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    18 gauge is my eyeball guess. Permanent, yes. The thing is, the break happened 2 or 3" from the soldered joint, at the end of the heatshrink. The stiff heatshrink acted like a stiff soldered joint in effect, concentrating the inevitable flexing of the wire in one spot, that's what I found interesting. I'm splicing it back tommorow, and will use my crimper and probably just electrical tape. The wire loom is loosely zip tied to the bungee in such a way to allow movement but to still constrain it a bit, a compromise. The heavy duty heatshrink ended up being "too good", too stiff, and after 12 years of use the flexing added up. All a minor and easily correctable issue, and now I will keep a closer eye out for a re occurance, I'm just happy to have the mystery of the binding ski solved, before the wires shorted, I was trying to push 7 amps thru what amounted to 30 g or less wire, just one or two frayed strands. I did a quick test last night, now the actuator sounds like it should, like the other side, real torquey again, The gradual degradation of the bad side, as more and more strands broke, snuck up on me, I could hear it gradually getting weaker thinking back, but just blew it off. First ski flight of the season tomorrow morning!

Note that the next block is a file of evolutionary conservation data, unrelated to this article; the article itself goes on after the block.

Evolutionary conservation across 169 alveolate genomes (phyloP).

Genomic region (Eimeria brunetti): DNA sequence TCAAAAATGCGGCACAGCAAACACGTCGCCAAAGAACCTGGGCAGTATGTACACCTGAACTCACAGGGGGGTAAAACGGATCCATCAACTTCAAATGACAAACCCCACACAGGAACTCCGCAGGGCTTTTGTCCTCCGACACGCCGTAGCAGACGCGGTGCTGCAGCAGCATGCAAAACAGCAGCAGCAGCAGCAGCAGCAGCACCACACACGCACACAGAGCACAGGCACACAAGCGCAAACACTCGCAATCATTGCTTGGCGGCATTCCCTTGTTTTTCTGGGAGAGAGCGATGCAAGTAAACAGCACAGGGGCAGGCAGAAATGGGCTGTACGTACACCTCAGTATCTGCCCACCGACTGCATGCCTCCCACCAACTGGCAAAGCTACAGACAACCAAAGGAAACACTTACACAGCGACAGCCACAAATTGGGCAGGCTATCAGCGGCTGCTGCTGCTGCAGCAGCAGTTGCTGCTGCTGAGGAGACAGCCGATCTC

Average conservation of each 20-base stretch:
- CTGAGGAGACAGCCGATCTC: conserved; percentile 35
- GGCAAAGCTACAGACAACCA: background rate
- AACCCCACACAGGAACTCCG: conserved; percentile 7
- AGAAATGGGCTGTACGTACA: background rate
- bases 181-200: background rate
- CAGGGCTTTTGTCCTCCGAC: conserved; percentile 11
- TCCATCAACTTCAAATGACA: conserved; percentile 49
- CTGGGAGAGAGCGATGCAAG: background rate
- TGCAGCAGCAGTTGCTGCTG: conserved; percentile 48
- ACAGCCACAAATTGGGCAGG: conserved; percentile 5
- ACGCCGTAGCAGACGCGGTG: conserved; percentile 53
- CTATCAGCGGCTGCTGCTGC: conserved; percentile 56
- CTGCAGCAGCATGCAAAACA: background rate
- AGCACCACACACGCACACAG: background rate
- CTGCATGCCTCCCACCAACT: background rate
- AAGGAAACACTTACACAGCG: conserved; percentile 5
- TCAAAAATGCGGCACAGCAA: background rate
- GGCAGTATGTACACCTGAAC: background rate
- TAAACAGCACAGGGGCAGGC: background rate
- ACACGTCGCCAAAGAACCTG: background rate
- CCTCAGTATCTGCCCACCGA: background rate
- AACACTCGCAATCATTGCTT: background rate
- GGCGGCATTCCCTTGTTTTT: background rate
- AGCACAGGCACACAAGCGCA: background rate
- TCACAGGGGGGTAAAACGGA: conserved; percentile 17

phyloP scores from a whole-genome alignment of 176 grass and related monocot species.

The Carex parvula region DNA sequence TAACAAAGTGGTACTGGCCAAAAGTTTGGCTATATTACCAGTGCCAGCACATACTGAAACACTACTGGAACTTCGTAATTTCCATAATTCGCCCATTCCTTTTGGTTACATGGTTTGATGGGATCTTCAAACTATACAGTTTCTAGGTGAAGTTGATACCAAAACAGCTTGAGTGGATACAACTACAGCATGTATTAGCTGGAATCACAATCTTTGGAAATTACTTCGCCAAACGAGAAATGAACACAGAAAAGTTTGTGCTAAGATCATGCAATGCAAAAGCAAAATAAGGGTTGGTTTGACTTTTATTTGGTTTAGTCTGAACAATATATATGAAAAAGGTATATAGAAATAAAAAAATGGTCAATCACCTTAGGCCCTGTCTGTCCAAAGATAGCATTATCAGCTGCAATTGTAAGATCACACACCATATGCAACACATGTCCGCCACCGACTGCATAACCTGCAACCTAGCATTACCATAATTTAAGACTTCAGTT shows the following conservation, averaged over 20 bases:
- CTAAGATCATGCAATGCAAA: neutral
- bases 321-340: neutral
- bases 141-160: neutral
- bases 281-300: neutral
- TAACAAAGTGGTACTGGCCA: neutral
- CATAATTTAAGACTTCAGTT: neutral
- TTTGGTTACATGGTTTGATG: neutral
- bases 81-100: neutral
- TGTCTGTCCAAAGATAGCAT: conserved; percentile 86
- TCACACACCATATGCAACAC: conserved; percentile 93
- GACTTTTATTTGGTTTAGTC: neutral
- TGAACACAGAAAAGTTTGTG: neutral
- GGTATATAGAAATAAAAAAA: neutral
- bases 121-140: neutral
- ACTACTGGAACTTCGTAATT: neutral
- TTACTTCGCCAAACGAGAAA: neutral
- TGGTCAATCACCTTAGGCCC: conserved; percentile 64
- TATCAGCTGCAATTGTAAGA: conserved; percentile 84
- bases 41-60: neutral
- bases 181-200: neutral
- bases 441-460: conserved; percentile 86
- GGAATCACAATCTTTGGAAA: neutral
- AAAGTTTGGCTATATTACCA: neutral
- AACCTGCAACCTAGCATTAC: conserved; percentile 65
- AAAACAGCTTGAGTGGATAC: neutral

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  6. #6
    courierguy's Avatar
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    forgot the pic
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  7. #7
    wireweinie's Avatar
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    Quote Originally Posted by courierguy View Post